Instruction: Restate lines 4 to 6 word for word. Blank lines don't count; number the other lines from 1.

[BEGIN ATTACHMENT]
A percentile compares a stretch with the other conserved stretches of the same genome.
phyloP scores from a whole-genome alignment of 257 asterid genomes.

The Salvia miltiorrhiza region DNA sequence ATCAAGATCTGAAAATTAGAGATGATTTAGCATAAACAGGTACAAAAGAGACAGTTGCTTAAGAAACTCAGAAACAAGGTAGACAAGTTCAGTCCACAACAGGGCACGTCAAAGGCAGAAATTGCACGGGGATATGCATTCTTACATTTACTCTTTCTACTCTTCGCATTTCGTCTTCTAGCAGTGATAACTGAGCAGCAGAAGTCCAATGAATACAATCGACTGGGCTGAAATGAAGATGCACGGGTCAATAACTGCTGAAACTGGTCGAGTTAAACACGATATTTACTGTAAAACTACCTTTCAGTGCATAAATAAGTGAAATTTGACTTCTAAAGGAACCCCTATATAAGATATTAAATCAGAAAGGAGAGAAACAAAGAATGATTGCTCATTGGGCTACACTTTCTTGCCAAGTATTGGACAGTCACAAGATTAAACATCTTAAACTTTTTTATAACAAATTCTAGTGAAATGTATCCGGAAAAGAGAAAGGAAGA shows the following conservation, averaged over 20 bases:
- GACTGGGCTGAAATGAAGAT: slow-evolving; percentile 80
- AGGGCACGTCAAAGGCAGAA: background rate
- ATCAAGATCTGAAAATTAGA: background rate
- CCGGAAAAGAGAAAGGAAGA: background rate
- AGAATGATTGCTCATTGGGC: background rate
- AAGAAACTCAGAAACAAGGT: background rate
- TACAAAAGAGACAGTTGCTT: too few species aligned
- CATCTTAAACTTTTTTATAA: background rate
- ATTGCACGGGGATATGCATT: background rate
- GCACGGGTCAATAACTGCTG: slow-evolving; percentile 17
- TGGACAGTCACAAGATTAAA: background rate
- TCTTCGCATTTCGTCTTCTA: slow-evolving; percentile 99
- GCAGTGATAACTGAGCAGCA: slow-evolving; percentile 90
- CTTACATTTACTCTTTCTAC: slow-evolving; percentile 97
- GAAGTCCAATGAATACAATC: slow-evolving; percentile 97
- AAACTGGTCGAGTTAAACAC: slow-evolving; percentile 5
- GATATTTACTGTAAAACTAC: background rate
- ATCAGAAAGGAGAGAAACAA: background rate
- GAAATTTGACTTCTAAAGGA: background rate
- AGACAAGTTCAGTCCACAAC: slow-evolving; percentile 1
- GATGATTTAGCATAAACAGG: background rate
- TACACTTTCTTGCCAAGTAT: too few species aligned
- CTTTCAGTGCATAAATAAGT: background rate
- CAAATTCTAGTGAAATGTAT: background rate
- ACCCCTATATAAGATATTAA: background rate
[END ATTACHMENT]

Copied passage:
- GACTGGGCTGAAATGAAGAT: slow-evolving; percentile 80
- AGGGCACGTCAAAGGCAGAA: background rate
- ATCAAGATCTGAAAATTAGA: background rate